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New Anti-LGBTQ Legislation Introduced in Uganda

FIle - Kenyan members and supporters of the LGTB community wear masks to preserve their anonymity as they stage a protest in Nairobi, Kenya, Monday, Feb. 10, 2014.

A Ugandan lawmaker introduced on Tuesday a new draft of legislation seeking to ban homosexuality in the East African nation, responding to a widespread anti-LGBTQ sentiment that has intensified in recent days.

The legislator, Asuman Basalirwa, said his proposed bill would penalize any acts of “promotion, recruitment and funding” related to LGBTQ activities.

Basalirwa spoke of homosexuality as “a cancer,” saying his bill is an opportunity to pass a strong law.

The new legislation received wide support from many lawmakers in the parliamentary chamber in Uganda's capital Kampala.

“You are either with us or you're with the Western world,” Speaker Anita Among said, announcing that legislators would show support by raising their hands when the bill eventually is put to a vote. “We should be counted, and we are going to vote by show of hands on this matter,” she added.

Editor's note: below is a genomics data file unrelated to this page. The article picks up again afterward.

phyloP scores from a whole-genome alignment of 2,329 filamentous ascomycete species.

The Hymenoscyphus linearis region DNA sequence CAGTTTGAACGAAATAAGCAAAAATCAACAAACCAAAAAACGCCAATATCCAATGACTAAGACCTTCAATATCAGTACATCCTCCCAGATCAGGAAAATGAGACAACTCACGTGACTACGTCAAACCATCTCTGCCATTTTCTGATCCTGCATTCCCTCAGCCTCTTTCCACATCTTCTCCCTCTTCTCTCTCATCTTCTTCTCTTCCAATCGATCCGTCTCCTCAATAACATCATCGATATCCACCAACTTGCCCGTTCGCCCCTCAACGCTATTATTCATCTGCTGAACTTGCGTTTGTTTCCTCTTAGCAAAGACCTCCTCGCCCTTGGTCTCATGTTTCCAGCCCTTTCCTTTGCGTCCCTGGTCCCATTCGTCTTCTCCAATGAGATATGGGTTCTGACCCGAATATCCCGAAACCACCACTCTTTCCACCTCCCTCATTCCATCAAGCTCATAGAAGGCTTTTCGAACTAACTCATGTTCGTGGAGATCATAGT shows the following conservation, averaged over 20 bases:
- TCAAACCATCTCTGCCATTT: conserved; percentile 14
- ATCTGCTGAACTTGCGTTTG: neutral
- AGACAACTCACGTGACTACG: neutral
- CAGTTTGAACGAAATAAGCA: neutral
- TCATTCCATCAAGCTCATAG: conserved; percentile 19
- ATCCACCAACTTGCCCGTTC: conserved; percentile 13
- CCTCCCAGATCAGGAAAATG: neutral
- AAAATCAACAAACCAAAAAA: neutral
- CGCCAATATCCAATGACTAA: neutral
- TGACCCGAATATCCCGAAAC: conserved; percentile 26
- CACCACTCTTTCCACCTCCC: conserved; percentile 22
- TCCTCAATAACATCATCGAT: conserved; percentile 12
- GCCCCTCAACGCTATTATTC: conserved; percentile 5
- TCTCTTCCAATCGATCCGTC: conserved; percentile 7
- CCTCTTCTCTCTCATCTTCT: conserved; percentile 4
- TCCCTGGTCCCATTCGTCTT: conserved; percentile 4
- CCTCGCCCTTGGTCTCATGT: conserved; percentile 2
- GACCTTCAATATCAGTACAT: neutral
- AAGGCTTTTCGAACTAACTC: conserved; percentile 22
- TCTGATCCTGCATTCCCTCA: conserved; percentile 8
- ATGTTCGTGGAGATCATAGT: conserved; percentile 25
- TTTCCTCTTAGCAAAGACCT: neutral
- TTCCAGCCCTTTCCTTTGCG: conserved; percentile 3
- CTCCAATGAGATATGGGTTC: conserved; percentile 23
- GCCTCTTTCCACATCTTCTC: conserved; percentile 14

Same-sex relations in Uganda are already criminalized under a colonial-era penal code.

Details about the bill's specific provisions were not yet immediately available. But harsh anti-gay legislation enacted in 2014 later was annulled by a panel of judges amid international condemnation. That bill in its original draft had called for the death penalty for some homosexual acts.

Meanwhile, anti-gay sentiment has grown in recent days amid alleged reports of sodomy in boarding schools. The recent decision of the Church of England to bless civil marriages of same-sex couples also has inflamed many, including some who see homosexuality as imported from abroad.

“The Church of England has departed from the Anglican faith and are now false teachers,” Ugandan Archbishop Stephen Kaziimba said in a statement earlier this month that described “a crisis at hand.”